Listening is Listening is Listening: Employees’ Perception of Listening as a Holistic Phenomenon

Liora Lipetz, Avraham N. Kluger*, Graham D. Bodie

*Corresponding author for this work

Research output: Contribution to journalArticlepeer-review

30 Scopus citations


Interpersonal listening research is marked by a wealth of conceptual definitions and measurement instruments, with a consensus about neither. Therefore, we sought to discover how laypeople, rather than theoreticians, construe listening, and to construct a scale that reflects these perceptions. In Study 1, laypeople listed the features and characteristics of interpersonal listening in four different contexts (general, romantic, colleague-to-colleague, and manager–subordinate). In Study 2, a second sample of individuals rated the centrality of the features found in Study 1 for the definition of listening. These centrality ratings were similar to the frequency of good-listening features in Study 1. In Study 3, we used the features identified in Study 1 and 2 and asked a sample of employees to rate each one regarding their experience with their supervisor or one of their work colleagues listening to them. These ratings yielded a single factor. Thus, we conclude that, although people can describe the complexities of listening, they seem to perceive it as a holistic and unitary experience. Practically, a small set of good items pertaining to perceptions of listening may yield an acceptable, or even excellent, unidimensional reliability estimate.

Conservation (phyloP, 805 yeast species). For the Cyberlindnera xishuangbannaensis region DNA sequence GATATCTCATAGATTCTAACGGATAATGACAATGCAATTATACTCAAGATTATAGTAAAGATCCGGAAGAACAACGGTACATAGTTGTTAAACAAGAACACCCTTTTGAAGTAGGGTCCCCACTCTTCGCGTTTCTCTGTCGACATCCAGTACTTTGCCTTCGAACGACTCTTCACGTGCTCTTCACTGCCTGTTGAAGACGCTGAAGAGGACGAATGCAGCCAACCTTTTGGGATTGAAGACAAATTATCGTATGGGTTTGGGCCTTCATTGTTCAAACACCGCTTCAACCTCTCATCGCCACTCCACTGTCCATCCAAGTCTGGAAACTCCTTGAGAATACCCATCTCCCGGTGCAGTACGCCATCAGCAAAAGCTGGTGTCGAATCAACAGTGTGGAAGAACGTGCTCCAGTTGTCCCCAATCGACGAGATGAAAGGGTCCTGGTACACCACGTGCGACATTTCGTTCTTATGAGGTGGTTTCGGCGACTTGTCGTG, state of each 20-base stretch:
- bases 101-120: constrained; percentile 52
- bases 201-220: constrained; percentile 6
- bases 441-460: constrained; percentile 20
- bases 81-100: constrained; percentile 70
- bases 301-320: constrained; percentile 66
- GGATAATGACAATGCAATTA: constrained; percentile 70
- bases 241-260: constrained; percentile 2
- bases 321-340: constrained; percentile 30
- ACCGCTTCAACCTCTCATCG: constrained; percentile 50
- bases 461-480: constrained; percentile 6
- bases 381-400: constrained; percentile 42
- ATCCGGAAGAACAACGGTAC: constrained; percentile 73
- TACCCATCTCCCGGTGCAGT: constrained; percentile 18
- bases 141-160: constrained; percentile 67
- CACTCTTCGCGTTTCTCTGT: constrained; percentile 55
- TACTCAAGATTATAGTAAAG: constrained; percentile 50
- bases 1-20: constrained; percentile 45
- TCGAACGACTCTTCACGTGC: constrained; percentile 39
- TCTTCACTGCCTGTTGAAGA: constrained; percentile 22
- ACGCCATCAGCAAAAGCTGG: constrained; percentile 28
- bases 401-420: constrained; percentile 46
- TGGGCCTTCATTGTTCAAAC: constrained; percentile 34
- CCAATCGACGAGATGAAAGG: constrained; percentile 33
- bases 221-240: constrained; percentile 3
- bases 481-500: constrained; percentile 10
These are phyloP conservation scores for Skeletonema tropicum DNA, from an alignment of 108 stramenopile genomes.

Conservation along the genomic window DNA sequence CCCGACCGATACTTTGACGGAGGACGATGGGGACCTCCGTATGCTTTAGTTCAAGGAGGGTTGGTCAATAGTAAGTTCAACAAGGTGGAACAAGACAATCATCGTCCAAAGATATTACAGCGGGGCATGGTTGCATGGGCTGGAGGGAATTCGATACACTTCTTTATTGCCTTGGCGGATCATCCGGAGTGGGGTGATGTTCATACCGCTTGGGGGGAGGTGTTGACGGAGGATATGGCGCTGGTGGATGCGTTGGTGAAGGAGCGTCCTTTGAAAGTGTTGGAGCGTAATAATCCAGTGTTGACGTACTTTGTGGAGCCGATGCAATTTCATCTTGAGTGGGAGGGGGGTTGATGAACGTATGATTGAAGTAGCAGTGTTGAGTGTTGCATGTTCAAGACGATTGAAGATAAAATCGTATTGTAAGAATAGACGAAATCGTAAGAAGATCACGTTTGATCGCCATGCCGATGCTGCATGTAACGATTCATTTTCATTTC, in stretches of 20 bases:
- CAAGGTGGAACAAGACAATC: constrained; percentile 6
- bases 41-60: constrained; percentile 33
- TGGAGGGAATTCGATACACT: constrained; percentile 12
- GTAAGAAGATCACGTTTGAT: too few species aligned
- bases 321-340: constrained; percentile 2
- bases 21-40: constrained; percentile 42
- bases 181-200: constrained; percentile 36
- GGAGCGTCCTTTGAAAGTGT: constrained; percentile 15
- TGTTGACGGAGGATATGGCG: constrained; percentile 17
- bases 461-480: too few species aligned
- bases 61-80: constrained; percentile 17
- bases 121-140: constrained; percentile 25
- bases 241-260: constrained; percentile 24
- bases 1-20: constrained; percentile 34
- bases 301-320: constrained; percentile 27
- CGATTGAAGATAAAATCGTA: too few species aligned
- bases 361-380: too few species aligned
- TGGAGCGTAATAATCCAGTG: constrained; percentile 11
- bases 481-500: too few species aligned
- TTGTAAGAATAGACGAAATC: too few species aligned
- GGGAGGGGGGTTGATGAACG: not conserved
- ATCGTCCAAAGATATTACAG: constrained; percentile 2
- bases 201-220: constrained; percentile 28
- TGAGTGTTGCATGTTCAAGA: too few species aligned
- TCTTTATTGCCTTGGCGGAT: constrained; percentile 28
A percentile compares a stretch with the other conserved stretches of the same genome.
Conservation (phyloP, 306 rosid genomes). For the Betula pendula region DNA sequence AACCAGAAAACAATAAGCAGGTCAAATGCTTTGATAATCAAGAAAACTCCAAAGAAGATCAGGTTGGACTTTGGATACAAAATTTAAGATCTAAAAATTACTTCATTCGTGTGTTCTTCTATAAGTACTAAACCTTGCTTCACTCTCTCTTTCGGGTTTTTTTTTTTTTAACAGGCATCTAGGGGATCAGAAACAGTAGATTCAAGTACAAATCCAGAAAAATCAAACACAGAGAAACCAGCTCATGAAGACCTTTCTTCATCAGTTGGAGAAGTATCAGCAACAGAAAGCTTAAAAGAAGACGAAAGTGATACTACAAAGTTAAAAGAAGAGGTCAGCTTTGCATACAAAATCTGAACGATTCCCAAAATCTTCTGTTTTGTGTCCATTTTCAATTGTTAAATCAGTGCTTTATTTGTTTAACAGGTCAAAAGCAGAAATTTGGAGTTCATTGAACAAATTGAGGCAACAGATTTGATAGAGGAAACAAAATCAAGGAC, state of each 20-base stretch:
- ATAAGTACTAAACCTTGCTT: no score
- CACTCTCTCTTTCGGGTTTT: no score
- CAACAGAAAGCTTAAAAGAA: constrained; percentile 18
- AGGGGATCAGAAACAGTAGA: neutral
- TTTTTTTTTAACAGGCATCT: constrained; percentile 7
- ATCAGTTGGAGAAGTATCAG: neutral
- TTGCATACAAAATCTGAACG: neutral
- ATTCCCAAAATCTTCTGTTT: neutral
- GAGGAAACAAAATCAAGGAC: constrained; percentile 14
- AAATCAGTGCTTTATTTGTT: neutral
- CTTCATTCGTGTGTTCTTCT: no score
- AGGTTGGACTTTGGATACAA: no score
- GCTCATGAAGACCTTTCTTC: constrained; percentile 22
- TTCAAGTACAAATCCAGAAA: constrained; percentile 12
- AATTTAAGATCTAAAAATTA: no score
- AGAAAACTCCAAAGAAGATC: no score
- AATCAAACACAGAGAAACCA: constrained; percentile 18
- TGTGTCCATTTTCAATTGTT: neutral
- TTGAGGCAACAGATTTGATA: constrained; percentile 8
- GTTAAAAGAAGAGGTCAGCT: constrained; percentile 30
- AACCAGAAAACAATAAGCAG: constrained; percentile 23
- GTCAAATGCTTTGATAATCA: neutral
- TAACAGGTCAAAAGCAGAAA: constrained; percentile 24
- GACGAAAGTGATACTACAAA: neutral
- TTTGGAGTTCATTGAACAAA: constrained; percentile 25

Original languageAmerican English
Pages (from-to)71-96
Number of pages26
JournalInternational Journal of Listening
Issue number2
StatePublished - 3 May 2020

Bibliographical note

Publisher Copyright:
©, © International Listening Association.


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